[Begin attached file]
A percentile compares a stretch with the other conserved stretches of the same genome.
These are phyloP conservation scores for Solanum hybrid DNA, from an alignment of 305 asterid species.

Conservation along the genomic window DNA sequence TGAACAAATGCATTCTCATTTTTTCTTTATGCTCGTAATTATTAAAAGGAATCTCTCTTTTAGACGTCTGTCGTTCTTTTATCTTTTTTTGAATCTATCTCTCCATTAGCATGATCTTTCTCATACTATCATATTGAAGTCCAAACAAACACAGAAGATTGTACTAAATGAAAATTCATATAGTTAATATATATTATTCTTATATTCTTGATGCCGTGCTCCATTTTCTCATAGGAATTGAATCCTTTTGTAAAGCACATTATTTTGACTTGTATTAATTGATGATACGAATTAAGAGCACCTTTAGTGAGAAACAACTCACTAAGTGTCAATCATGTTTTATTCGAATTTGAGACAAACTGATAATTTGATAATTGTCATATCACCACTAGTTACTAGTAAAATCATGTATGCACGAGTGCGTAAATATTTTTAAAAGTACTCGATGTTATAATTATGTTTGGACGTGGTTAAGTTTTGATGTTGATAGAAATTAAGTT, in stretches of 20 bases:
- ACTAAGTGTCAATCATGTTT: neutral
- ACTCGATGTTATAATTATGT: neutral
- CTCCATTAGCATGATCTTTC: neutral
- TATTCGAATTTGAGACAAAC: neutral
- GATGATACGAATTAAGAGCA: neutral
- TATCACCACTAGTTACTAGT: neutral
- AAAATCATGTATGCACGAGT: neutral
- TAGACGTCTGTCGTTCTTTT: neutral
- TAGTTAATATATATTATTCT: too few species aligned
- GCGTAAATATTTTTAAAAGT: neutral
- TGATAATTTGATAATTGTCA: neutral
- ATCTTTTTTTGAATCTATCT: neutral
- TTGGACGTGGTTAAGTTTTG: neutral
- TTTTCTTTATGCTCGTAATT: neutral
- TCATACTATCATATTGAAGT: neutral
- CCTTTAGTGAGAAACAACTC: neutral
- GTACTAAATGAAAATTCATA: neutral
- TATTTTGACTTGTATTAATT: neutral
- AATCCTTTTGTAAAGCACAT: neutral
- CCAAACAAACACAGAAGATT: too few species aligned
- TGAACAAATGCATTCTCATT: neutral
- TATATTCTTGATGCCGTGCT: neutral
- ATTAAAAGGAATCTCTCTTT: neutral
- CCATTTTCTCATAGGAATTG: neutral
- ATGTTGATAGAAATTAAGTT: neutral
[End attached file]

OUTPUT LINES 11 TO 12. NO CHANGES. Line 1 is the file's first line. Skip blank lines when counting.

- TAGACGTCTGTCGTTCTTTT: neutral
- TAGTTAATATATATTATTCT: too few species aligned